Freezing in Portland, Oregon. She sat on a bench for 14 hours yesterday in the freezing cold. No one could talk her into a warming shelter, not even the police who recognised her from several years of seeing her on the streets of the city. A doorway on 6th and Couch Street her most recent home, having been kicked out of other places friendly to the homeless including The Salvation Army Shelter for her erratic angry behaviour, She is my beautiful, smart daughter refusing all help and facing a bitter winter alone.
(((((((((((( hugs ))))))))))))
That is so sad. I hope she gets better.
why can’t they make her go to hospital with her mental state she is not making good decisions…
Because it’s her choice.
That is how free will works.
Delusional isn’t it?
Try and get your hands on some samples and give them to her.
Maybe she will then be able to check herself in to get treatment?
Lezlie, I am very sorry to hear that your daughter refuses to get shelter or help. She might be very delusional without proper medication. I remember once when I came off meds, I got a relapse and was very delusional. The voices told me my home would be the battle field between Japanese army and Australian army. Those enemies had set lot of bombs right under my bed and those bombs would explode that night. So I chose to wander around my house and refused to come back home. Fortunately my husband forced me to go home otherwise he said he would call the police. I went home in the end and nothing happened that night. The following day I was sent to a hospital by my husband. After being put on medication again, all the delusion were gone and I became sober and happy. I am grateful to my husband for he made the right decision for me.
I hope my experience is helpful to you.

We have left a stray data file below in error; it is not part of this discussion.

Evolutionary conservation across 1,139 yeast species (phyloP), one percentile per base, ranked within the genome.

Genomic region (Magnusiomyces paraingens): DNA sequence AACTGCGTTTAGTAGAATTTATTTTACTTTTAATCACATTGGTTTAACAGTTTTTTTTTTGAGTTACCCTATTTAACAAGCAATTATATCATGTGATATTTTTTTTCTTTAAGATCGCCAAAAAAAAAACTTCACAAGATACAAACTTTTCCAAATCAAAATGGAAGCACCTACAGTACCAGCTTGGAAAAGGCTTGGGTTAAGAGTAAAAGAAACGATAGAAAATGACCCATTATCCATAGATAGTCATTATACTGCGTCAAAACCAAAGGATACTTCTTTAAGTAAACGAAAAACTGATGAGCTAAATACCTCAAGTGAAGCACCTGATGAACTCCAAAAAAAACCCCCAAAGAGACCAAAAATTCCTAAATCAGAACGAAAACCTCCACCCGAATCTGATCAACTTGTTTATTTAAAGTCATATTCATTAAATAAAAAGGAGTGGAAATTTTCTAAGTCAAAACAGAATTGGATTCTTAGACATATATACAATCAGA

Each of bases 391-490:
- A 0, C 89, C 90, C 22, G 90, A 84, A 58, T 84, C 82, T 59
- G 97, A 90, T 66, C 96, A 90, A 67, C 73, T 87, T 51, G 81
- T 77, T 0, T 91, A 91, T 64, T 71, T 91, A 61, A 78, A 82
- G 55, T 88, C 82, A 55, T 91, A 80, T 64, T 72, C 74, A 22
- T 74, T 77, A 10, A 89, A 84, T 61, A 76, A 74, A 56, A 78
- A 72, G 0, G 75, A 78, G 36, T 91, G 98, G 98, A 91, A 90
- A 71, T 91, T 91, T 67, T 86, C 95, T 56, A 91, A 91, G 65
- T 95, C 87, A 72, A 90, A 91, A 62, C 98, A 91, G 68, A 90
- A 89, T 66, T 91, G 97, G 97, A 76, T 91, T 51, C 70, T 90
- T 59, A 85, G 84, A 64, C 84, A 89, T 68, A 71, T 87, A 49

Do they have a crisis team in Portland Oregon? If they do they will go out to her and evaluate her .Prayers out to you and your daughter…
Welcome to the forum @Lezlie. I’m sorry that your daughter is refusing help and during the current weather conditions. Perhaps this link could help you to get her into the hospital for treatment.
Thank you for your responses. She has been hospitalised three or four times in the past six years since her disease was discovered, unmasked by her last baby and post partem depression that followed. In the beginning she had insurance… She had meds But she complained about how they made her feel and stopped taking them as soon as . Several incidents followed requiring police intervention, each time we hoped for temporary psychiatric holds, once for two weeks and we were hopeful she would, once medicated come back to us but as soon as she is released she stops taking her medication.
Unless she is a danger to herself or someone else there is no way to do it, she is an educated woman and sounds reasonable enough to be free… Like thousands if other victims of this cruel disease left on. We have tried many times to bring her in, paid for hotels and housing, but without meds she doesn’t last long any place … … My husband and I are afraid if her without her meds, but she is still our little girl …lz
I’m sorry to hear of your daughter’s situation. All I can really say is to hold on to hope. Things can get better.
If she is not being a danger to herself or others can you let her stay with you? Or does she not want to? Certain issues can be dealt with at home as long as she’s not being destructive or violent…
It’s no time of year to be outside, especially if someone doesn’t know how to survive outside.
Shelters are not the best places either due to some of the people in them. Such an environment could trigger things in someone who already has these issues as you said she has had the past few years.
Its not good.The painful situation.
Maybe you could buy her a sleeping bag and a warm coat. The best coats are those fiber fill or down fill coats because they’re light and they can fold up small and be put in a back pack. Coats that aren’t made like that are heavy and take up huge amounts of space in a back pack. Get a warm cap for her head and some warm gloves too.
When I was a young adult, I used to run away from home from time to time. My Mom would always affirm the kindness of strangers.
Some times out on the street people would be marvelously kind to me!
I ran away from home from age 12 to adult. I was often homeless. I lived in non-stop self-hate, as if I was trapped in some kind of shock-state. Some strangers were nice but others… no not at all.
Today as an adult, if my close friends or loved ones were led off with something similar to my own shock-state, then I would notify as many friends as I could and ask them to huddle with my friend and I as we face the uncertainty of trauma, state-shock, etc., together— for a day, week or month.
I would also bring an extra pair of Columbia winter boots because they warm your feet perfectly.